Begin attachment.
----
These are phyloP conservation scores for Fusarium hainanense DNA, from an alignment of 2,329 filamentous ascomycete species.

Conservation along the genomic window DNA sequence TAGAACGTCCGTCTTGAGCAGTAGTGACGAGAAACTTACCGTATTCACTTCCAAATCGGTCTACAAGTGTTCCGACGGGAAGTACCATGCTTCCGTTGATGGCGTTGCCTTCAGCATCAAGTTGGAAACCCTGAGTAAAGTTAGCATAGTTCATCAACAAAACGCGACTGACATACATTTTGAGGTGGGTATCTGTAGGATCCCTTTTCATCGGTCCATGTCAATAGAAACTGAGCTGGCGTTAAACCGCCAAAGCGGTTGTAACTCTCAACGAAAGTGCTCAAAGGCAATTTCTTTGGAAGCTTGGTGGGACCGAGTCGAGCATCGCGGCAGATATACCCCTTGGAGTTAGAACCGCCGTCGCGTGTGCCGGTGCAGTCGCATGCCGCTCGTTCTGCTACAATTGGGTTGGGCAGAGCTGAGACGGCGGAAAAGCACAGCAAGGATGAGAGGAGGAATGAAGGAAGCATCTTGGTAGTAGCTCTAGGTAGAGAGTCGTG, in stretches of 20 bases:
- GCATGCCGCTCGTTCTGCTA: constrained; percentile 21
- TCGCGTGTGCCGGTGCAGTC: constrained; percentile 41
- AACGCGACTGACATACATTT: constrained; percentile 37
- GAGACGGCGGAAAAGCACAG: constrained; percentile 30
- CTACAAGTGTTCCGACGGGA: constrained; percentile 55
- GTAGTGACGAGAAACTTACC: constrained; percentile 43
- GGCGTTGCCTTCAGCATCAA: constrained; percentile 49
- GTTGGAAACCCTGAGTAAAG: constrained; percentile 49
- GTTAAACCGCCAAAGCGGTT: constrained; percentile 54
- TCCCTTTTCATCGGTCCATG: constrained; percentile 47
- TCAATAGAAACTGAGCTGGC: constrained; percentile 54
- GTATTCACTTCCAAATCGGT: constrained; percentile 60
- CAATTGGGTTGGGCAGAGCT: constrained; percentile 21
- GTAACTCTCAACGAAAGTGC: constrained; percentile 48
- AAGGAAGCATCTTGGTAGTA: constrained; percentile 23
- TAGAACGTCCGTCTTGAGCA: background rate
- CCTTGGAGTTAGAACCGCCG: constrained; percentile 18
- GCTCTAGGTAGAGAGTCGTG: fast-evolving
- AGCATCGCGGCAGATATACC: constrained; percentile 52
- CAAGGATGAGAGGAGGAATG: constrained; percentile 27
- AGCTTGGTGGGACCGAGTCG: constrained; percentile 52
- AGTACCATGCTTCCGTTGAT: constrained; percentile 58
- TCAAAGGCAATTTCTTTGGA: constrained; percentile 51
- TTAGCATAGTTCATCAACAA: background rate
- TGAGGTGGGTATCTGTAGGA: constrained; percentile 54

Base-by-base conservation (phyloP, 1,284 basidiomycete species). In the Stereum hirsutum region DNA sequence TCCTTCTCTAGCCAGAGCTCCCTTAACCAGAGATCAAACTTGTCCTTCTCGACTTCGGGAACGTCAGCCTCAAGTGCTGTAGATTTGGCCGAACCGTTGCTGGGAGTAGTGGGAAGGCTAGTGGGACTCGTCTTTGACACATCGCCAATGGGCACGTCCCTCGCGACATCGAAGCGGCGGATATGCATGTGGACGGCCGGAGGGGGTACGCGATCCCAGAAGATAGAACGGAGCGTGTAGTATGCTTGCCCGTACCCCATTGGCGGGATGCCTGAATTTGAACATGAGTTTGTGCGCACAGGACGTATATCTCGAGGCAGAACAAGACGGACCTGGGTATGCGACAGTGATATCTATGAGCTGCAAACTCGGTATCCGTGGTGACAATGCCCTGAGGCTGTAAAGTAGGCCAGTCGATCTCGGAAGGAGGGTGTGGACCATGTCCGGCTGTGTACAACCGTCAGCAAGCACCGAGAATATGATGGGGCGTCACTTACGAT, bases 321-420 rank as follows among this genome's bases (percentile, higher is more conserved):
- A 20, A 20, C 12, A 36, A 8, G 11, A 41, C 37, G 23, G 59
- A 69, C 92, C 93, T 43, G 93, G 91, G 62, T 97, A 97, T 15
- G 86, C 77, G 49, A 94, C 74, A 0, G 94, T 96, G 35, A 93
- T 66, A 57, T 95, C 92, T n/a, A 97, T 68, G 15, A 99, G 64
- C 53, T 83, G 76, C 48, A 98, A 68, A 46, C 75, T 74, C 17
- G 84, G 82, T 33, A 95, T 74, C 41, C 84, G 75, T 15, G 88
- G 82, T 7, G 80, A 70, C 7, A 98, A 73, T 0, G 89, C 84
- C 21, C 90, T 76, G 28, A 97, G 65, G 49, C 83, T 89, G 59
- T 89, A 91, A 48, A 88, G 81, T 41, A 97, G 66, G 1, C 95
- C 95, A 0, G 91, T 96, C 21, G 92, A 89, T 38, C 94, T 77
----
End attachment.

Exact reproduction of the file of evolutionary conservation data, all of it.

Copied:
These are phyloP conservation scores for Fusarium hainanense DNA, from an alignment of 2,329 filamentous ascomycete species.

Conservation along the genomic window DNA sequence TAGAACGTCCGTCTTGAGCAGTAGTGACGAGAAACTTACCGTATTCACTTCCAAATCGGTCTACAAGTGTTCCGACGGGAAGTACCATGCTTCCGTTGATGGCGTTGCCTTCAGCATCAAGTTGGAAACCCTGAGTAAAGTTAGCATAGTTCATCAACAAAACGCGACTGACATACATTTTGAGGTGGGTATCTGTAGGATCCCTTTTCATCGGTCCATGTCAATAGAAACTGAGCTGGCGTTAAACCGCCAAAGCGGTTGTAACTCTCAACGAAAGTGCTCAAAGGCAATTTCTTTGGAAGCTTGGTGGGACCGAGTCGAGCATCGCGGCAGATATACCCCTTGGAGTTAGAACCGCCGTCGCGTGTGCCGGTGCAGTCGCATGCCGCTCGTTCTGCTACAATTGGGTTGGGCAGAGCTGAGACGGCGGAAAAGCACAGCAAGGATGAGAGGAGGAATGAAGGAAGCATCTTGGTAGTAGCTCTAGGTAGAGAGTCGTG, in stretches of 20 bases:
- GCATGCCGCTCGTTCTGCTA: constrained; percentile 21
- TCGCGTGTGCCGGTGCAGTC: constrained; percentile 41
- AACGCGACTGACATACATTT: constrained; percentile 37
- GAGACGGCGGAAAAGCACAG: constrained; percentile 30
- CTACAAGTGTTCCGACGGGA: constrained; percentile 55
- GTAGTGACGAGAAACTTACC: constrained; percentile 43
- GGCGTTGCCTTCAGCATCAA: constrained; percentile 49
- GTTGGAAACCCTGAGTAAAG: constrained; percentile 49
- GTTAAACCGCCAAAGCGGTT: constrained; percentile 54
- TCCCTTTTCATCGGTCCATG: constrained; percentile 47
- TCAATAGAAACTGAGCTGGC: constrained; percentile 54
- GTATTCACTTCCAAATCGGT: constrained; percentile 60
- CAATTGGGTTGGGCAGAGCT: constrained; percentile 21
- GTAACTCTCAACGAAAGTGC: constrained; percentile 48
- AAGGAAGCATCTTGGTAGTA: constrained; percentile 23
- TAGAACGTCCGTCTTGAGCA: background rate
- CCTTGGAGTTAGAACCGCCG: constrained; percentile 18
- GCTCTAGGTAGAGAGTCGTG: fast-evolving
- AGCATCGCGGCAGATATACC: constrained; percentile 52
- CAAGGATGAGAGGAGGAATG: constrained; percentile 27
- AGCTTGGTGGGACCGAGTCG: constrained; percentile 52
- AGTACCATGCTTCCGTTGAT: constrained; percentile 58
- TCAAAGGCAATTTCTTTGGA: constrained; percentile 51
- TTAGCATAGTTCATCAACAA: background rate
- TGAGGTGGGTATCTGTAGGA: constrained; percentile 54

Base-by-base conservation (phyloP, 1,284 basidiomycete species). In the Stereum hirsutum region DNA sequence TCCTTCTCTAGCCAGAGCTCCCTTAACCAGAGATCAAACTTGTCCTTCTCGACTTCGGGAACGTCAGCCTCAAGTGCTGTAGATTTGGCCGAACCGTTGCTGGGAGTAGTGGGAAGGCTAGTGGGACTCGTCTTTGACACATCGCCAATGGGCACGTCCCTCGCGACATCGAAGCGGCGGATATGCATGTGGACGGCCGGAGGGGGTACGCGATCCCAGAAGATAGAACGGAGCGTGTAGTATGCTTGCCCGTACCCCATTGGCGGGATGCCTGAATTTGAACATGAGTTTGTGCGCACAGGACGTATATCTCGAGGCAGAACAAGACGGACCTGGGTATGCGACAGTGATATCTATGAGCTGCAAACTCGGTATCCGTGGTGACAATGCCCTGAGGCTGTAAAGTAGGCCAGTCGATCTCGGAAGGAGGGTGTGGACCATGTCCGGCTGTGTACAACCGTCAGCAAGCACCGAGAATATGATGGGGCGTCACTTACGAT, bases 321-420 rank as follows among this genome's bases (percentile, higher is more conserved):
- A 20, A 20, C 12, A 36, A 8, G 11, A 41, C 37, G 23, G 59
- A 69, C 92, C 93, T 43, G 93, G 91, G 62, T 97, A 97, T 15
- G 86, C 77, G 49, A 94, C 74, A 0, G 94, T 96, G 35, A 93
- T 66, A 57, T 95, C 92, T n/a, A 97, T 68, G 15, A 99, G 64
- C 53, T 83, G 76, C 48, A 98, A 68, A 46, C 75, T 74, C 17
- G 84, G 82, T 33, A 95, T 74, C 41, C 84, G 75, T 15, G 88
- G 82, T 7, G 80, A 70, C 7, A 98, A 73, T 0, G 89, C 84
- C 21, C 90, T 76, G 28, A 97, G 65, G 49, C 83, T 89, G 59
- T 89, A 91, A 48, A 88, G 81, T 41, A 97, G 66, G 1, C 95
- C 95, A 0, G 91, T 96, C 21, G 92, A 89, T 38, C 94, T 77